9 Cultural Norms That Foster Continuous Change and Improvement, Part VIII: Inclusivity and Belonging
How can we create organizational cultures that enable shared and agile approaches to enacting significant…
“The best way to prove the clearness of your mind, is by showing its faults; as when a stream discovers the dirt at the bottom, it convinces us of the transparency and purity of water.”
In part five of my series, “9 Cultural Norms That Foster Continuous Change and Innovation,” we look at Transparent Communication. Studies show that great leaders are open communicators and very good listeners. Against the backdrop of a VUCA world (Volatility, Uncertainty, Complexity, Ambiguity) it isn’t surprising that during the pandemic one study found that 90% of employees wanted at least weekly communication from their company. Moreover, a recent survey by the Society for Human Resource Management (SHRM) found that of Americans who say workplace culture improved since the beginning of the COVID-19 pandemic, 59% credit communication. Now, more than ever, leaders and managers who communicate honestly, openly, and authentically are more credible, more often heard and considered more trustworthy.
Transparent communications are the building blocks of operational excellence, especially when disruptive change from the status quo is being implemented. It is the essence of connection and disconnection — “He doesn’t communicate” “Why didn’t you tell me” “Guess I’m out of the loop.” Both the power and the absence of transparent communication is felt in small stings and large waves that can either erode or promote team members’ trust in leadership and the possibility and its achievability.
The commitment to frequent transparent communication excellence is the change master’s single most important tool. And transparency is free, yielding an excellent return on your investment! The goal? Clear, accurate, honest, outcome- and action-oriented communication that invites open discourse and constructive debate.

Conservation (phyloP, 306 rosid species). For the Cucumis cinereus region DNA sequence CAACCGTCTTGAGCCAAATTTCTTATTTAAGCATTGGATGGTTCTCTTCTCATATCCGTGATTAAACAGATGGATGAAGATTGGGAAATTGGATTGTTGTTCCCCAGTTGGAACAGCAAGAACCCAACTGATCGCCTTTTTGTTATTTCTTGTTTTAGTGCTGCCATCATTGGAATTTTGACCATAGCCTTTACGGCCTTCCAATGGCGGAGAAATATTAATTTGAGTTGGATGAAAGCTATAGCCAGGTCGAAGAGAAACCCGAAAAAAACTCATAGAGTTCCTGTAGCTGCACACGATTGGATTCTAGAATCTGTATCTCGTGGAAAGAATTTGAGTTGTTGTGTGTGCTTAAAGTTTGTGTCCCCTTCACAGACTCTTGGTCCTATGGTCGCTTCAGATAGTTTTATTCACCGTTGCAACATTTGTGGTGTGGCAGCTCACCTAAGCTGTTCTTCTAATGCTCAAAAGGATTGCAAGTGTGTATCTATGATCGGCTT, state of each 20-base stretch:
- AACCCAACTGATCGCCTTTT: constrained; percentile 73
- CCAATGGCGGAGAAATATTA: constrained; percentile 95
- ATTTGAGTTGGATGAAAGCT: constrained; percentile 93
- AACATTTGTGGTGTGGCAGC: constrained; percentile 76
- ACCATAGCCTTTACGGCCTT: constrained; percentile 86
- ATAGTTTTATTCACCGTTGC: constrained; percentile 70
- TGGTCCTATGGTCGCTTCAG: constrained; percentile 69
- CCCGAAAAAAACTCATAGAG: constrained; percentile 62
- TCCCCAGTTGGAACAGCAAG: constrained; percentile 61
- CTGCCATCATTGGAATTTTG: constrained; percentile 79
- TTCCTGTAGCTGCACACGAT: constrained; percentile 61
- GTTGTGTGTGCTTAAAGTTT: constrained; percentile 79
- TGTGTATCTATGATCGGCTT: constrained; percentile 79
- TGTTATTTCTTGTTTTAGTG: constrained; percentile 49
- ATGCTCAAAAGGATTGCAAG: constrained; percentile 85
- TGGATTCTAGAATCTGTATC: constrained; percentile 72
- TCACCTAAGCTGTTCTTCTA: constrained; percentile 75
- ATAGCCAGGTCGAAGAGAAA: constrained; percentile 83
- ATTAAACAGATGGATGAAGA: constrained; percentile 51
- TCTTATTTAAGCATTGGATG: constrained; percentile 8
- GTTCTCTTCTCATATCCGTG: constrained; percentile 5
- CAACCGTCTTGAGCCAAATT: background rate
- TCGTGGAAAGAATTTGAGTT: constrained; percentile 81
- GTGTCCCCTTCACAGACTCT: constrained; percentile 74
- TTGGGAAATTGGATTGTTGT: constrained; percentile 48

Top down, leaders need to model frequent, honest, and open communication, showing an enthusiasm and willingness to share. Their emphasis on intentional and effective communication helps cultivate a resilient culture. It also promotes collaboration, enhances trust, reduces job-related stress, improves employee morale, increases the sharing of ideas and boosts employee happiness and morale. All critical benefits at a time when mental health is at an all-time low.
1. Transparent Communication is a two-way street
There is a growing tidal wave of inattentiveness. In an always-on digital world that only gets busier, there is a shift to divided attention. We have become numb to this unacceptable destructive behavior. We often welcome it, in error, as a sign of productivity. As individuals, we no longer demand undivided attention. We expect to hear pinging in the background on online calls. We expect to see people checking their emails, texts or social media during conversations or meetings. And as businesses, we unthinkingly broadcast mass communications without factoring in the full impact on our work ecosystem.
Communication is not one-sided. Optimal communication involves receiving as well as sending information. Active listening forces us to hear beyond people’s words, to signal that we’re listening, and to seek clarity through questions and reflections. It requires awareness, patience, and a shift in business as usual. But it returns so much more through validation. When someone is heard, and their opinion respectfully considered, that’s a powerful first step toward successful communication. Employees are 4.6 times more likely to feel empowered to produce their best work when they believe their voice is heard.
When people talk, listen completely. Most people never listen.